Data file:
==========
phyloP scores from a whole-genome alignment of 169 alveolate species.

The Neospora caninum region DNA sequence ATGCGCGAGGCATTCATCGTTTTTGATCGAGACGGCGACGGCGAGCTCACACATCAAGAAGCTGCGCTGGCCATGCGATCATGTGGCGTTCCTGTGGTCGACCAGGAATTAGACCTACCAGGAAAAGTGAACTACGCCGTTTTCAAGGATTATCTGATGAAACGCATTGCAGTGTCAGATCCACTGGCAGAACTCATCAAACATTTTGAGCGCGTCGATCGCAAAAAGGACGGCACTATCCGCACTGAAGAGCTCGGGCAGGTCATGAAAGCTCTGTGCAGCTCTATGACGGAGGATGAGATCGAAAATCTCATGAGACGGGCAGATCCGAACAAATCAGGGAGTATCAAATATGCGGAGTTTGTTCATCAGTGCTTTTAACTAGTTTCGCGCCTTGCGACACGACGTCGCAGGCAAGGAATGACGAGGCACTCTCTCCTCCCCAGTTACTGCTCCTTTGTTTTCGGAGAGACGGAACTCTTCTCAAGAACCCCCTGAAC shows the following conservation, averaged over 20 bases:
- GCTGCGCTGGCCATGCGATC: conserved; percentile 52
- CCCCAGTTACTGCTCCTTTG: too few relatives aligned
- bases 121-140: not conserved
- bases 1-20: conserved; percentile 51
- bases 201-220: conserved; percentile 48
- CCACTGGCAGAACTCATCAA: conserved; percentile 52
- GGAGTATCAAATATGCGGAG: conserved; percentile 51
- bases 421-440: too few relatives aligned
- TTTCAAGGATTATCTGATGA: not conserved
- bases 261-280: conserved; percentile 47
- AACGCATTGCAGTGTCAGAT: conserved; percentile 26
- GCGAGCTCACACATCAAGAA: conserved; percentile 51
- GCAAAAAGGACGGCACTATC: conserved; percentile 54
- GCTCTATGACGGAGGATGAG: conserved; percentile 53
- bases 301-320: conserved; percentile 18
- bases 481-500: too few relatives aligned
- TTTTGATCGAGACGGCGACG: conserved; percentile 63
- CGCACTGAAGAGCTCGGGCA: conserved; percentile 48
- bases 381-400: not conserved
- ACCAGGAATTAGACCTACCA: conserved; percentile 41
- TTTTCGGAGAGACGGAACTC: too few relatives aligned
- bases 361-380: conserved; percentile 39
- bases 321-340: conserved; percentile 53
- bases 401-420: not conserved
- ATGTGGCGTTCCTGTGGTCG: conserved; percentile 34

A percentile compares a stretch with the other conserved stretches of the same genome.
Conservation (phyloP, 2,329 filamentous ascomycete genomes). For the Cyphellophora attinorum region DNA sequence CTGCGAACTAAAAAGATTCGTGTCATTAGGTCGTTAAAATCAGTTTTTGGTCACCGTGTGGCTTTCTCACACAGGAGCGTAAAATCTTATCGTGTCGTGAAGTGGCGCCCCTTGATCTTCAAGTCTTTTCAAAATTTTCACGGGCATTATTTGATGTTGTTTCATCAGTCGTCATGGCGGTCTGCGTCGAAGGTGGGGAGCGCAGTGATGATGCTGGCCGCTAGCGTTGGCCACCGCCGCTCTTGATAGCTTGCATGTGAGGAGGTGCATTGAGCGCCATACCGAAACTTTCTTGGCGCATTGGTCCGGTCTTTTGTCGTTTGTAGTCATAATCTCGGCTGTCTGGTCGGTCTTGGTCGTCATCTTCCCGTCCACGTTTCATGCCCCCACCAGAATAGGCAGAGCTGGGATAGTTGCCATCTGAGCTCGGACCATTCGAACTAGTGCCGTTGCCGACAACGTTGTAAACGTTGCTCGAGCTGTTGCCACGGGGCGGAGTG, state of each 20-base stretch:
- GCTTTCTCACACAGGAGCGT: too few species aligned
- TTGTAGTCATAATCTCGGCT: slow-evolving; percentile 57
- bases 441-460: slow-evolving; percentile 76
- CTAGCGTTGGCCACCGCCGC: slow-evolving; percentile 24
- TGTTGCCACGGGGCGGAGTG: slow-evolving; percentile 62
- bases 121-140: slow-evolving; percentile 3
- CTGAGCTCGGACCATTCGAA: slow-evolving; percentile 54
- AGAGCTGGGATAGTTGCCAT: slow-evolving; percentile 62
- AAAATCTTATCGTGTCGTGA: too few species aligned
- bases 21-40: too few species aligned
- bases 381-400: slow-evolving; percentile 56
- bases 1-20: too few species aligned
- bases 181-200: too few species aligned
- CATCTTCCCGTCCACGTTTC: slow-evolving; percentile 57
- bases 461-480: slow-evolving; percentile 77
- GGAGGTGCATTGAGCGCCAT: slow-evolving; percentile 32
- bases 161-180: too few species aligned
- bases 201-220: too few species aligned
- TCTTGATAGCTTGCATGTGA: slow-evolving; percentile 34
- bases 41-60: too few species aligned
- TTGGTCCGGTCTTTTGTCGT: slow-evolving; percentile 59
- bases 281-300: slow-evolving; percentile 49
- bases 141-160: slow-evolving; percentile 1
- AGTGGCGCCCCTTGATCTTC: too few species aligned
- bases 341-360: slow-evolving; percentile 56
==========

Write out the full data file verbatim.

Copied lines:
phyloP scores from a whole-genome alignment of 169 alveolate species.

The Neospora caninum region DNA sequence ATGCGCGAGGCATTCATCGTTTTTGATCGAGACGGCGACGGCGAGCTCACACATCAAGAAGCTGCGCTGGCCATGCGATCATGTGGCGTTCCTGTGGTCGACCAGGAATTAGACCTACCAGGAAAAGTGAACTACGCCGTTTTCAAGGATTATCTGATGAAACGCATTGCAGTGTCAGATCCACTGGCAGAACTCATCAAACATTTTGAGCGCGTCGATCGCAAAAAGGACGGCACTATCCGCACTGAAGAGCTCGGGCAGGTCATGAAAGCTCTGTGCAGCTCTATGACGGAGGATGAGATCGAAAATCTCATGAGACGGGCAGATCCGAACAAATCAGGGAGTATCAAATATGCGGAGTTTGTTCATCAGTGCTTTTAACTAGTTTCGCGCCTTGCGACACGACGTCGCAGGCAAGGAATGACGAGGCACTCTCTCCTCCCCAGTTACTGCTCCTTTGTTTTCGGAGAGACGGAACTCTTCTCAAGAACCCCCTGAAC shows the following conservation, averaged over 20 bases:
- GCTGCGCTGGCCATGCGATC: conserved; percentile 52
- CCCCAGTTACTGCTCCTTTG: too few relatives aligned
- bases 121-140: not conserved
- bases 1-20: conserved; percentile 51
- bases 201-220: conserved; percentile 48
- CCACTGGCAGAACTCATCAA: conserved; percentile 52
- GGAGTATCAAATATGCGGAG: conserved; percentile 51
- bases 421-440: too few relatives aligned
- TTTCAAGGATTATCTGATGA: not conserved
- bases 261-280: conserved; percentile 47
- AACGCATTGCAGTGTCAGAT: conserved; percentile 26
- GCGAGCTCACACATCAAGAA: conserved; percentile 51
- GCAAAAAGGACGGCACTATC: conserved; percentile 54
- GCTCTATGACGGAGGATGAG: conserved; percentile 53
- bases 301-320: conserved; percentile 18
- bases 481-500: too few relatives aligned
- TTTTGATCGAGACGGCGACG: conserved; percentile 63
- CGCACTGAAGAGCTCGGGCA: conserved; percentile 48
- bases 381-400: not conserved
- ACCAGGAATTAGACCTACCA: conserved; percentile 41
- TTTTCGGAGAGACGGAACTC: too few relatives aligned
- bases 361-380: conserved; percentile 39
- bases 321-340: conserved; percentile 53
- bases 401-420: not conserved
- ATGTGGCGTTCCTGTGGTCG: conserved; percentile 34

A percentile compares a stretch with the other conserved stretches of the same genome.
Conservation (phyloP, 2,329 filamentous ascomycete genomes). For the Cyphellophora attinorum region DNA sequence CTGCGAACTAAAAAGATTCGTGTCATTAGGTCGTTAAAATCAGTTTTTGGTCACCGTGTGGCTTTCTCACACAGGAGCGTAAAATCTTATCGTGTCGTGAAGTGGCGCCCCTTGATCTTCAAGTCTTTTCAAAATTTTCACGGGCATTATTTGATGTTGTTTCATCAGTCGTCATGGCGGTCTGCGTCGAAGGTGGGGAGCGCAGTGATGATGCTGGCCGCTAGCGTTGGCCACCGCCGCTCTTGATAGCTTGCATGTGAGGAGGTGCATTGAGCGCCATACCGAAACTTTCTTGGCGCATTGGTCCGGTCTTTTGTCGTTTGTAGTCATAATCTCGGCTGTCTGGTCGGTCTTGGTCGTCATCTTCCCGTCCACGTTTCATGCCCCCACCAGAATAGGCAGAGCTGGGATAGTTGCCATCTGAGCTCGGACCATTCGAACTAGTGCCGTTGCCGACAACGTTGTAAACGTTGCTCGAGCTGTTGCCACGGGGCGGAGTG, state of each 20-base stretch:
- GCTTTCTCACACAGGAGCGT: too few species aligned
- TTGTAGTCATAATCTCGGCT: slow-evolving; percentile 57
- bases 441-460: slow-evolving; percentile 76
- CTAGCGTTGGCCACCGCCGC: slow-evolving; percentile 24
- TGTTGCCACGGGGCGGAGTG: slow-evolving; percentile 62
- bases 121-140: slow-evolving; percentile 3
- CTGAGCTCGGACCATTCGAA: slow-evolving; percentile 54
- AGAGCTGGGATAGTTGCCAT: slow-evolving; percentile 62
- AAAATCTTATCGTGTCGTGA: too few species aligned
- bases 21-40: too few species aligned
- bases 381-400: slow-evolving; percentile 56
- bases 1-20: too few species aligned
- bases 181-200: too few species aligned
- CATCTTCCCGTCCACGTTTC: slow-evolving; percentile 57
- bases 461-480: slow-evolving; percentile 77
- GGAGGTGCATTGAGCGCCAT: slow-evolving; percentile 32
- bases 161-180: too few species aligned
- bases 201-220: too few species aligned
- TCTTGATAGCTTGCATGTGA: slow-evolving; percentile 34
- bases 41-60: too few species aligned
- TTGGTCCGGTCTTTTGTCGT: slow-evolving; percentile 59
- bases 281-300: slow-evolving; percentile 49
- bases 141-160: slow-evolving; percentile 1
- AGTGGCGCCCCTTGATCTTC: too few species aligned
- bases 341-360: slow-evolving; percentile 56